And don't get me wrong --I'm hopping mad at the imbeciles who have cut science and research grants. It's pure idiocy. We all suffer because of it.

dr.primrose said...

The California Prop. 8 proponents today asked the California Supreme Court to order that same-sex wedding licenses by stopped on the ground that the governor lacked the authority to end enforcement of Prop. 8. See the L.A. Times story Gay marriage opponents ask California court to deny wedding licenses.

"ProtectMarriage, the group that sponsored the 2008 ballot measure banning gay marriage, urged the state high court to act under a California constitutional provision that prohibits officials from refusing to enforce a law unless an appellate court has first determined the law is unconstitutional. There is no binding appellate ruling that says Proposition 8 is unconstitutional.

"Legal experts predicted the California court would reject the challenge. Lawyers for the gay couples who fought Proposition 8 in federal court said they anticipated such an action and were prepared to respond to it. They said a state court may not interfere with a federal court's decision."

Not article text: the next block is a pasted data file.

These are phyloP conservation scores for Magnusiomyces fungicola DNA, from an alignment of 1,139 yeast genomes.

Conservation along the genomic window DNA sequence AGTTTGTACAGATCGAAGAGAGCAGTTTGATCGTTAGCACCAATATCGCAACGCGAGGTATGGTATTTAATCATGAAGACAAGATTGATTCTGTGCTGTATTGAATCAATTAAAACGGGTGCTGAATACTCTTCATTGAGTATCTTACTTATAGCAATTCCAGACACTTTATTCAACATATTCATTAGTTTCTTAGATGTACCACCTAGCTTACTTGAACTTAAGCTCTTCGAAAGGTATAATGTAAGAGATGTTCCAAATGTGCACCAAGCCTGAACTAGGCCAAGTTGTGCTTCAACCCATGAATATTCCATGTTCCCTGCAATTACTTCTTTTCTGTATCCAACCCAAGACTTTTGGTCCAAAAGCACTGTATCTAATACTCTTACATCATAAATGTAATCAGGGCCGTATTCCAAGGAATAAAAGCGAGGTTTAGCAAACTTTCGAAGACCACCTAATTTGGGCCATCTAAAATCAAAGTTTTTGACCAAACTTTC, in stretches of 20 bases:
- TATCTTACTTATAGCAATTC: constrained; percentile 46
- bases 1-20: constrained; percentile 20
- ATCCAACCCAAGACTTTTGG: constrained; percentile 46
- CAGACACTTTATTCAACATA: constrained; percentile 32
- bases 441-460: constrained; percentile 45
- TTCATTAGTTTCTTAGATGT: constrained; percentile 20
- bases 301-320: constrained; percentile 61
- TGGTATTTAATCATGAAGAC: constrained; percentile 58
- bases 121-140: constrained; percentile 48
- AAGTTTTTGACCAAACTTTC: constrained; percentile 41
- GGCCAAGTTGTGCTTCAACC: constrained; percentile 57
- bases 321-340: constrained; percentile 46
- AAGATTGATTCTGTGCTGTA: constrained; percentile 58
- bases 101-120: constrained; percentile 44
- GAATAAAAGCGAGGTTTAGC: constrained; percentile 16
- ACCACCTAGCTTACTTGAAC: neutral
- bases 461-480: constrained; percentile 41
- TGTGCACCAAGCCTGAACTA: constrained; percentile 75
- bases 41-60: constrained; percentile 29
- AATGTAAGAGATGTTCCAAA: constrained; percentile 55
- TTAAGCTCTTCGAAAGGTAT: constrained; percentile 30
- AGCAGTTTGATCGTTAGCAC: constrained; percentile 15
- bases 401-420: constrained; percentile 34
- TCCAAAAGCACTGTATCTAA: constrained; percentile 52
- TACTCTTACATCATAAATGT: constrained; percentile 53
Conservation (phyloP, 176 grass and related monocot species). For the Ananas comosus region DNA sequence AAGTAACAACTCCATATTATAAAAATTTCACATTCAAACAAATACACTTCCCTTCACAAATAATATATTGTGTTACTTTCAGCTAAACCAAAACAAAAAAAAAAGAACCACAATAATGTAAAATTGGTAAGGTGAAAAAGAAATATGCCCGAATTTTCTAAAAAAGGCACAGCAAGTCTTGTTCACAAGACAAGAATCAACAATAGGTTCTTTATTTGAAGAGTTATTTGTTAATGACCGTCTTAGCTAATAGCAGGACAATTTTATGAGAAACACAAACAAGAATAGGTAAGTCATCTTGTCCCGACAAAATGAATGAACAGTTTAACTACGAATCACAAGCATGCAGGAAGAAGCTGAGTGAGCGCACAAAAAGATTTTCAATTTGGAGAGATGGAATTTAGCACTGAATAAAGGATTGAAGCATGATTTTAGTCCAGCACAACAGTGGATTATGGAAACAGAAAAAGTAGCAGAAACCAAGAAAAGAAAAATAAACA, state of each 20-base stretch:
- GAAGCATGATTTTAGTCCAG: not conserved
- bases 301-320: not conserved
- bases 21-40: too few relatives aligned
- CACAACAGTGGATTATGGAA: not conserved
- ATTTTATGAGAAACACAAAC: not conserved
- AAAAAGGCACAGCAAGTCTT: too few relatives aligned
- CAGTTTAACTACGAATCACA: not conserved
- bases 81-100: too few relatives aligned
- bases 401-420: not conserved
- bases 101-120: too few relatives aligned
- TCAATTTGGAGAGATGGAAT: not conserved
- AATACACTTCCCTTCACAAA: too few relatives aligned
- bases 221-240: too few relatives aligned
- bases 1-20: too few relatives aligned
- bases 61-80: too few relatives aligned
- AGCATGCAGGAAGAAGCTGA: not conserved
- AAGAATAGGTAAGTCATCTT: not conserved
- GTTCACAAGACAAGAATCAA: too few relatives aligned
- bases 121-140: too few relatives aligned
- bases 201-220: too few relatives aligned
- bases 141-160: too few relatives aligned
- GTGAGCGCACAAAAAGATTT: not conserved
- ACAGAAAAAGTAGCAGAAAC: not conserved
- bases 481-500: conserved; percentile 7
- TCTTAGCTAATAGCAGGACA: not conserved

Anonymous said...

People who have like to think their "having" is a reward for their superior way of living; they like to think it could never be them. For most of America, as you say, that reality is one medical crisis away from being burst in upon. "God helps those who help themselves" the protestant work ethic says and yet, I don't really remember Jesus saying much about that at all. He said the reward was in helping one another, and leaving worldly things to those of the world.